Film the Police! Countersurveillance and Community Activism
Film the Police!
Countersurveillance and Community Activism
Friday, October 30, 6:00 pm ET / 3:00 pm PT
Following the long summer of protest against racist policing in the U.S. and beyond, we are gathering to discuss moving-image resistance practices with scholars, artists, and organizers working with community-based media activism.
When do you have the right to film the police? What are the best ways to document interactions with law enforcement in a safe and effective way? And what alternatives are there to reproducing images of violence and suffering? These and other questions will be discussed by Palika Makam from the media activism organization WITNESS; Imani Jacqueline Brown, artist, activist, and researcher with Forensic Architecture; Portia Cobb, artist, professor, and director of the Community Media Project; and Erin Gray, assistant professor of Black Literary and Cultural Studies at UC Davis.
In addition, we will screen Cobb’s short experimental film “No Justice, No Peace! Young, Black, ImMEDIAte!” (1992), made in the wake of the Rodney King trial.
Free and open to the public.
Dr. Erin Gray is a writer, educator, and activist currently living in occupied Huichin (Oakland, California). Erin is an assistant professor of Black Literary and Cultural Studies in the English department at UC Davis, where she writes and teaches at the intersections of critical theory and visual and performance studies to interrogate the aesthetic production of racist and anti-racist thought. Erin's current book project, The Moving Image of Lynching: Liberalizing Racial Terror in the Long Photographic Century, theorizes the co-emergence and continuing imbrication of lynch law and racial liberalism as constitutive elements of U.S imperial power. Her co-edited anthology, The Black Radical Tradition in the United States, is forthcoming from Verso Press in 2021. She has published essays in GLQ: A Journal of Lesbian and Gay Studies, Open Letter: A Canadian Journal of Writing and Theory, The International Feminist Journal of Politics, Truthout, and Viewpoint.
Palika Makam is a media activist and the US Senior Program Coordinator at WITNESS. She has produced video advocacy campaigns and trained activists all over the world – from Ferguson to The West Bank. At WITNESS, Palika leads the US immigration focused work with Eyes on ICE – a project dedicated to supporting directly impacted communities and allies to document abuses against immigrant communities and use video to fight deportations and advocate for immigrant rights. Prior to coming to WITNESS, Palika cofounded and ran The Babel Project – a nonprofit that teaches youth activists to use storytelling and documentary film to advocate for their communities and specific policy change. Media she helped produce has been used as evidence in human rights abuse court cases and in advocacy campaigns around education, police violence, and immigration reform. Films have been screened everywhere from The United Nations to high school classrooms. Palika is an Emerging Activist Fellow with the Social Change Initiative.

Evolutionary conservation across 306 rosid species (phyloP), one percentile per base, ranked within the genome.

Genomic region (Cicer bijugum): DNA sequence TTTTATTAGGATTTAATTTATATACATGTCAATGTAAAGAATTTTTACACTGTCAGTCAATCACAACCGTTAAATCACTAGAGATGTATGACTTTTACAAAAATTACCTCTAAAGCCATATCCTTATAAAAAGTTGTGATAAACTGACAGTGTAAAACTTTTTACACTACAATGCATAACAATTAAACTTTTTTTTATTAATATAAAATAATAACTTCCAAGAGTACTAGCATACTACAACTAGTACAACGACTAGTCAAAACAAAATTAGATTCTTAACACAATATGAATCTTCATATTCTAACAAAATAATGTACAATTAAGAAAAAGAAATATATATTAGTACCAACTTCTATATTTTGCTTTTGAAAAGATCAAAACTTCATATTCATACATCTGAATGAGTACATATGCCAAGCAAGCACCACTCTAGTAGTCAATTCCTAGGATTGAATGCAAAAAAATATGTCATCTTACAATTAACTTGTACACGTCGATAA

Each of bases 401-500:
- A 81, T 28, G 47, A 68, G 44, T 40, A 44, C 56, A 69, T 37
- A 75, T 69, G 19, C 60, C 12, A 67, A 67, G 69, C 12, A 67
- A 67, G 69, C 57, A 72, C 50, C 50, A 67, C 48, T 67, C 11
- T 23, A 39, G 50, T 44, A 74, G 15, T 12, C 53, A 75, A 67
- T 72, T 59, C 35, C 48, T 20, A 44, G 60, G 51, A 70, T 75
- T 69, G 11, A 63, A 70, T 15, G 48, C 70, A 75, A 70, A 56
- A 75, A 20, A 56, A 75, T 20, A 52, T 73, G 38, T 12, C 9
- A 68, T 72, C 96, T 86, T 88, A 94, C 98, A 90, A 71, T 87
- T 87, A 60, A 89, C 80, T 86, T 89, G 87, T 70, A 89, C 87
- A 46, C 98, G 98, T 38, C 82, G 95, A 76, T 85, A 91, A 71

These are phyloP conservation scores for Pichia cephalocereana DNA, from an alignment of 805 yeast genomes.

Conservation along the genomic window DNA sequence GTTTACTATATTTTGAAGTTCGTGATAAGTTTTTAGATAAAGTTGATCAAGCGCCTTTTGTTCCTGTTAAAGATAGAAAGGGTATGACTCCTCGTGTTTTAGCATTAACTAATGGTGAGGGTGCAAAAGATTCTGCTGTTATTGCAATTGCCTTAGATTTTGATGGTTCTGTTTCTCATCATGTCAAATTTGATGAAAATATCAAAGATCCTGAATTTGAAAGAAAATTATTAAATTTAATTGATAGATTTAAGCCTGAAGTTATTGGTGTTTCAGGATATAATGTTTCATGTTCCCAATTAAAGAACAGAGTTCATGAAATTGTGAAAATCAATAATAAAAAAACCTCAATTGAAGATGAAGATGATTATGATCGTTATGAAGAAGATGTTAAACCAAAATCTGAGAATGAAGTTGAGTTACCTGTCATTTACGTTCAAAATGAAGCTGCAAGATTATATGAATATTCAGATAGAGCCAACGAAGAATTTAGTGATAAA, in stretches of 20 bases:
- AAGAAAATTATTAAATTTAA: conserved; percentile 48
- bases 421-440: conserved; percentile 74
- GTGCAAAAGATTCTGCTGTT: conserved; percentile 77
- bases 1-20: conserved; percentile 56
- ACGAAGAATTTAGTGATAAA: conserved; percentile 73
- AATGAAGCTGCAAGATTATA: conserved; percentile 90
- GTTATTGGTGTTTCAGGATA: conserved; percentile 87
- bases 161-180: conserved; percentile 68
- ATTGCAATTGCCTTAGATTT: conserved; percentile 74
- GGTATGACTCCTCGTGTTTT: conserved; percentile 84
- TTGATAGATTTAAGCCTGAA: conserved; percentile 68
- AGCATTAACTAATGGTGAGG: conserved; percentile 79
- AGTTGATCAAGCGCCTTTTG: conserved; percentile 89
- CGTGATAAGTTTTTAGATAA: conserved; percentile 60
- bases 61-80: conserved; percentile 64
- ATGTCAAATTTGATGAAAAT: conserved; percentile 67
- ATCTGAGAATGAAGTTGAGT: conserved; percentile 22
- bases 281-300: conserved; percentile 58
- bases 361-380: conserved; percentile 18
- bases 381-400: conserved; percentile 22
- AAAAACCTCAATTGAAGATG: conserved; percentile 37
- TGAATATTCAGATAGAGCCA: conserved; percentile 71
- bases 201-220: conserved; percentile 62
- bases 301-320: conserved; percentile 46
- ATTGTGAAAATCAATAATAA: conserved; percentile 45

Portia Cobb is an Associate Professor, in the Department of Film, Video, Animation and New Genres, at University of Wisconsin-Milwaukee and Director of its Community Media Project, an arts incubator and workshop providing production training and access serving teens and young adults within Milwaukee’s central city. Her creative portfolio is a fusion of poetic documentary, photographic essay, and lore. She is deeply interested in themes that examine home, community, rooted identity, flight, flux, memory and forced forgetting. Current work has explored collective histories of place, and ongoing discoveries of her family’s (Gullah Geechee) genealogical heritage within coastal South Carolina.
Imani Jacqueline Brown is an artist, activist, and researcher from New Orleans, currently based in London. Her work investigates the continuum of Extractivism, which spans from settler-colonial genocide and slavery to contemporary gentrification, fossil fuel production, and police and corporate impunity. These investigations expose the layers of violence and resistance that comprise the foundations of US society and imagine a future of ecological reparations. Imani is a researcher with Forensic Architecture and an economic inequality fellow with Open Society Foundations. She received her MA from the Centre for Research Architecture at Goldsmiths, University of London, in 2019.